Yaril Quintana's 1951 Buick

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The Buick as it sat when Yaril purchased it in 2003.
By 2007 Yaril had upgraded the drivetrain and bagged the Buick.
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Homemade lucite shift knob part 1.
Homemade lucite shift knob part 2.
The Buick as it sat in November 2007. The flames are gone, and the car is waiting for a new set of wheels.
Black wheelies and WWW.
The car lowered another 1.5 inches and fit with 1954 Mercury hubcaps
The Buick with subtle pinstriped scallops.
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The headlights were frenched by welding the stock rings to the fenders.
After the headlights were frenched, Yaril pinstriped scallops on the car in order to hide the edges were the two black met.
May 2009, Yaril removed the gas filler door, and relocated the filling neck to the trunk of his car.
July 2009, Yaril decided that it was about time to chop the roof on his old daily driver.
Some of the planed cuts, roughly taped off.
The top was chopped 2 inches in front and rear.
Yaril during the chop.
The A-pillars almost fully welded back together.
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The B-pillars moved back and welded together.
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The rear quarter window radius's welded in.
Ready to cut the windshield.
The stock three piece window was laid down and moved forward about 3 inches.
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The car as it sat after Yaril had chopped it
Yaril's sketch for his new taillight treatment were the stock taillights have been shaved away, and relocated in to the bumperettes.
After chopping the top, Yaril shaved away the taillights, and began to convert the bumper guards into taillights.
Homemade bulb holder.
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The taillight lenses were made from 1/4" thick plexiglass.
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Yaril's Buick as it sat in the Summer of 2015. Photo by The Charis Culture.

1951 Buick Special restyled by Yaril Quintana of Yaril's Customs in Hialeah, Florida. Yaril bought the Buick in 2003 becoming the 3rd owner of the car. The Buick had its original paint when he got it so he knew there was no rust on the body to worry about. Shortly after buying the car, Yaril installed air bags on the car. He also nosed and decked it and shaved the door handles and antenna. He used it as his daily driver and put many miles on it. In 2004 the three on tree went out and the rear end started making noises, so Yaril figured it was time for an upgrade. He wanted the car to be a highway cruiser, so he kept the straight 8 that had just barely over 100,000 miles on it, but he updated the drivetrain with an automatic 700R4 transmission hooked to a 1979 Chevrolet Cutlass rear end with some 3.42 gears. In order to fit the new drivetrain, Yaril made a triangulated 4-link and countless other mods. While upgrading the chassis and drivetrain, Yaril replaced the tired radiator with a Walker 4 core brass top and he replaced the old airbags with Slam Specialty bags. He kept the stock drums up front, but used Cutlass drums in the rear. The stock manifold was modified with a 2nd exhaust port welded to it. Yaril kept the original column shifter, but modified it for the automatic transmission. Inside the car featured the stock dash with custom paint influenced by the roof of Larry Watson's 1959 Cadillac. The original radio push buttons were converted into air bag controls and the a/c was routed out through the center grill were the old speaker used to be. He kept the original gauges, but added an air gauge next to the glove box in an original filler gauge for cars that came with a clock. A CD player was hidden in the glove box for that hi-fidelity feeling. By November, 2007 Yaril had equipped the car with a newer 1953 Buick steering wheel and a homemade shift knob that he made from black and white Plexiglas that he formed, shaped and polished...just like the ones that were made in the old days. The white line tires and stock hubcaps were replaced by wide white walls bias ply rubber fit with 1954 Mercury hubcaps. During the process Yaril swapped the rear axles to the Buick pattern so he could use the stock wheels. The rear of the car was lowered another 1.5 inches.[1]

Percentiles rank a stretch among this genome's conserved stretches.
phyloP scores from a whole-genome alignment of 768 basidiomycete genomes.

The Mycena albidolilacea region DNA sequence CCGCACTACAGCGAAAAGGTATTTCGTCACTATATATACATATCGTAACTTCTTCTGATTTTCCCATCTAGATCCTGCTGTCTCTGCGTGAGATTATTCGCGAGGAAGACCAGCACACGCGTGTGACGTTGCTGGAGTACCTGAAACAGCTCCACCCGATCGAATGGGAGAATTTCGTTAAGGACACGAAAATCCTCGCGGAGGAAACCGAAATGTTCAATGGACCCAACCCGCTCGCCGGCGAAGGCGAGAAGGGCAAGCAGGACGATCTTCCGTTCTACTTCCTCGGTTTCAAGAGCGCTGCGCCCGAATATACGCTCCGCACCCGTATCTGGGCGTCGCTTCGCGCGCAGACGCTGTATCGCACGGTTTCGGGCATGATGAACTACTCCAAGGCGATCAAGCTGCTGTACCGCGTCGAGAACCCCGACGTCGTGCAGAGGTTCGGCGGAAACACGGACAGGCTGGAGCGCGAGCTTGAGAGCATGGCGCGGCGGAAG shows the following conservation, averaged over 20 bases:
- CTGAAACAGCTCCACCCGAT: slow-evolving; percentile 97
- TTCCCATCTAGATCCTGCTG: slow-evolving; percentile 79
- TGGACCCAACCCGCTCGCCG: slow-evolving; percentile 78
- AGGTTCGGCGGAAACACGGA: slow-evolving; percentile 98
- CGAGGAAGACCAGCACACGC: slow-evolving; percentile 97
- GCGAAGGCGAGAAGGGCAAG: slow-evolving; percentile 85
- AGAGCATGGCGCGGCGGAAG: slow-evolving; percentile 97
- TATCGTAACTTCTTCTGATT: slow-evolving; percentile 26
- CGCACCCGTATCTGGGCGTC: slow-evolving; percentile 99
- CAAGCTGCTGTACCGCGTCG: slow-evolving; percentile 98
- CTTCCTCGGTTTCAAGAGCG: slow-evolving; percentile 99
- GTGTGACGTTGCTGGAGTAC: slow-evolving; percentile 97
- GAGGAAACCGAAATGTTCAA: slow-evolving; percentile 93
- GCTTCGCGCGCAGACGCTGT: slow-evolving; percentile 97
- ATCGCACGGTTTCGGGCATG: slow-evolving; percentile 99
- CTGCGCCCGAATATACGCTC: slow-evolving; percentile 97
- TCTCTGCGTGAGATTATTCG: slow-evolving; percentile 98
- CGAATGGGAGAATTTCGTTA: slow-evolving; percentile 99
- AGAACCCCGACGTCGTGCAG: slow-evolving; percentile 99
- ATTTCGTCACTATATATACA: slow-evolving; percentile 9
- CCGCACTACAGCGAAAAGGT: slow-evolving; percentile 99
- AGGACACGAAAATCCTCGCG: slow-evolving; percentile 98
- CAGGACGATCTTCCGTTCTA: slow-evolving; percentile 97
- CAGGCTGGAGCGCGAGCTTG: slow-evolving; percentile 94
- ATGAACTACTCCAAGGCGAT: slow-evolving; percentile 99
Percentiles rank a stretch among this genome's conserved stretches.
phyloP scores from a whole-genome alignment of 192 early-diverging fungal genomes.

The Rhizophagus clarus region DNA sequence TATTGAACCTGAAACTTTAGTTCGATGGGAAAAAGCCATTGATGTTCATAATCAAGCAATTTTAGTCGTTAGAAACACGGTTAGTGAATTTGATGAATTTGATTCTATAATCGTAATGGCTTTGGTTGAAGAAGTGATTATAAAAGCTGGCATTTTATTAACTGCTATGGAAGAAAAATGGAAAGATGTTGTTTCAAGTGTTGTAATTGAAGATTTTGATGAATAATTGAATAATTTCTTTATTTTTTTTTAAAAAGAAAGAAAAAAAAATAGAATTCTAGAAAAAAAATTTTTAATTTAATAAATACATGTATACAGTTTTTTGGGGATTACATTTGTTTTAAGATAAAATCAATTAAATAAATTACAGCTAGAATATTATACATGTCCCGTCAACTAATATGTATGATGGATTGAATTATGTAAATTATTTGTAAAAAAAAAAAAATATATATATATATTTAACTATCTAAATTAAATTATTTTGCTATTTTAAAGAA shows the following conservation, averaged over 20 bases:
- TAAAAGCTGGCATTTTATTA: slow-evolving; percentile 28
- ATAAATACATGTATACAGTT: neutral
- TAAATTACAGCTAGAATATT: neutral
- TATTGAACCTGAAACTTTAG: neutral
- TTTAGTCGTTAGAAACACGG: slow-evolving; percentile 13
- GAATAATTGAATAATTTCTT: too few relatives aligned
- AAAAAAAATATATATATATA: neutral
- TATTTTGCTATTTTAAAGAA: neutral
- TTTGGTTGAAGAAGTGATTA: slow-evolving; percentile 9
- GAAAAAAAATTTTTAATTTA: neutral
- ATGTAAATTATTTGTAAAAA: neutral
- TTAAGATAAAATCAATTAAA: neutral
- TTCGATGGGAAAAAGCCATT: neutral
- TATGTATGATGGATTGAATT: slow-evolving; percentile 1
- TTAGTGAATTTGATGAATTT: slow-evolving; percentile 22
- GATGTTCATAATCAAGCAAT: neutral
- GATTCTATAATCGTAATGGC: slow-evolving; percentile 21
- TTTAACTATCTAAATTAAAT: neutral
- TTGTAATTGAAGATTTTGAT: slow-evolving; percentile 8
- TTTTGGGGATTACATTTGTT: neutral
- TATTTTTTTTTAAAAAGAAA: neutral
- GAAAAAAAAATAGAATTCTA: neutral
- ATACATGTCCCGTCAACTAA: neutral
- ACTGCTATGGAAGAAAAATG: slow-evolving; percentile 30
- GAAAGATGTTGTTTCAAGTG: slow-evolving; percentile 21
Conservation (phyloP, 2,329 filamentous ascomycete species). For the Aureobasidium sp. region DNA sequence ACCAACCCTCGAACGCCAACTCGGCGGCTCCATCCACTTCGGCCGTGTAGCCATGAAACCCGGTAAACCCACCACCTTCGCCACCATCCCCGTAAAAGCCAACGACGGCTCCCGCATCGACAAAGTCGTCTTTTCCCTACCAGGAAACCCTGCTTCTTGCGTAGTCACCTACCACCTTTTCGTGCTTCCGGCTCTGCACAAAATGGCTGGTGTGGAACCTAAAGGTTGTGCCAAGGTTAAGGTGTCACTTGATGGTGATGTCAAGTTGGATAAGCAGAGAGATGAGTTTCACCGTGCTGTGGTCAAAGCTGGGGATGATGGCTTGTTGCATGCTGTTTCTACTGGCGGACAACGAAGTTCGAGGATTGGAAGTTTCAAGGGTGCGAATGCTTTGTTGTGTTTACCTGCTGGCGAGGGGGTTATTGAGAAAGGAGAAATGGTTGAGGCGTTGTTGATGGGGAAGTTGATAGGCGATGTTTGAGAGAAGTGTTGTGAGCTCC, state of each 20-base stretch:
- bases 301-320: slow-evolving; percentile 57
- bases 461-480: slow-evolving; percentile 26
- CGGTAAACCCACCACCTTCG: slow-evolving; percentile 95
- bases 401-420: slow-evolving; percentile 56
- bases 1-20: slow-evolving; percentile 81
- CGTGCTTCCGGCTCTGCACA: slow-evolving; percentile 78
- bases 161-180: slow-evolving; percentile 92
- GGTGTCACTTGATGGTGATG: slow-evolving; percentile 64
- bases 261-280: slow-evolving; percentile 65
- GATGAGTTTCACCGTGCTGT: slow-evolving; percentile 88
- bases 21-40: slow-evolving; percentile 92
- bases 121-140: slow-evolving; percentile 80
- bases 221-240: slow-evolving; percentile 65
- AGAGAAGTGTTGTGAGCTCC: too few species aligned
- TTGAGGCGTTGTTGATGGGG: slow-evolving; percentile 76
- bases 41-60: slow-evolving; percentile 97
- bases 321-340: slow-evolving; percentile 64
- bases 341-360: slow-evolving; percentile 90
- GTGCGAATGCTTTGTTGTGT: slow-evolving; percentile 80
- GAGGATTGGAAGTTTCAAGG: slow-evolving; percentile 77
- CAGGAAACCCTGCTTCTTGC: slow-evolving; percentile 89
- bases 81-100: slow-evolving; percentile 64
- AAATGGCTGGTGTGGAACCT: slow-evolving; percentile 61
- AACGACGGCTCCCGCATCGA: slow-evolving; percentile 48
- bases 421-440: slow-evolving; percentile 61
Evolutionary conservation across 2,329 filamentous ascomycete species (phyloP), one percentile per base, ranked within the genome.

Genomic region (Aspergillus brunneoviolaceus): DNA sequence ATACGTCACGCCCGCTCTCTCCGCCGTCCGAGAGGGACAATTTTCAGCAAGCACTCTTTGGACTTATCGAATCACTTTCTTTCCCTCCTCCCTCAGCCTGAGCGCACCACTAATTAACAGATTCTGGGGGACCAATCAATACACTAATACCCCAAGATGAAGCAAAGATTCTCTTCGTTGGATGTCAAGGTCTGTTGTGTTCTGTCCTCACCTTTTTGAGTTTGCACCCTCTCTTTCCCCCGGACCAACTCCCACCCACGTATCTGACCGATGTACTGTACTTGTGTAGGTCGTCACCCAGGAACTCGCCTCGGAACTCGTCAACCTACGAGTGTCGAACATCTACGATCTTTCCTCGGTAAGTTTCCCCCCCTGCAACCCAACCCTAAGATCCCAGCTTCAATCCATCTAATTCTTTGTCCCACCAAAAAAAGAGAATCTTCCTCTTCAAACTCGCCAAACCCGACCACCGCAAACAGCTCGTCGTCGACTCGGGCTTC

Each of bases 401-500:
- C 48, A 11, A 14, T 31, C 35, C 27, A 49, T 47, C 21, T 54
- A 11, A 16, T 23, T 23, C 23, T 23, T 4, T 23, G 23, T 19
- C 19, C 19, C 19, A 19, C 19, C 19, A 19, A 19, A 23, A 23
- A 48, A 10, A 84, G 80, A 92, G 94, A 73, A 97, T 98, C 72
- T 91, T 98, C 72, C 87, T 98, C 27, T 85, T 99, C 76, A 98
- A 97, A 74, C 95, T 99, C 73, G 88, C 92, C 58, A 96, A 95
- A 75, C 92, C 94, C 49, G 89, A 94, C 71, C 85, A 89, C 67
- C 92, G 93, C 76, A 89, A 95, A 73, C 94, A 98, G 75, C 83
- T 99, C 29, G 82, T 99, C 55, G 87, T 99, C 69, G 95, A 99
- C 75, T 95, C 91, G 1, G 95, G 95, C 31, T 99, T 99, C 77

December 2008, an issue of The Rodders Journal with Sam Barris' 1950 Buick on the cover inspired Yaril to french the headlight on his Buick. The headlights were frenched by welding the stock rings to the fender. After the headlighs were frenched, Yaril pinstriped scallops on the car in order to hide the edges were the two black paints met.[2] A half year later, in July 2009, Yaril decided it was time to chop the roof on his Buick and relocate the taillights to the bumperettes. Earlier that year he had also relocated the gas filler neck to the trunk of his car and welded the gas filler door shut. By July, 2009, Yaril had decided that it was about time to chop the top on his Buick. He was not sure about how much he was going to chop it, but knew that it had to be less then 3 inches in order to keep the stock three piece rear window. Yaril ended up chopping the top 2 vertical inches up front and at the b-pillar. During the chop the rear three piece window was laid down and moved forward about 3”. After the chop, the taillights were relocated to the stock bumperguards.[3]

References



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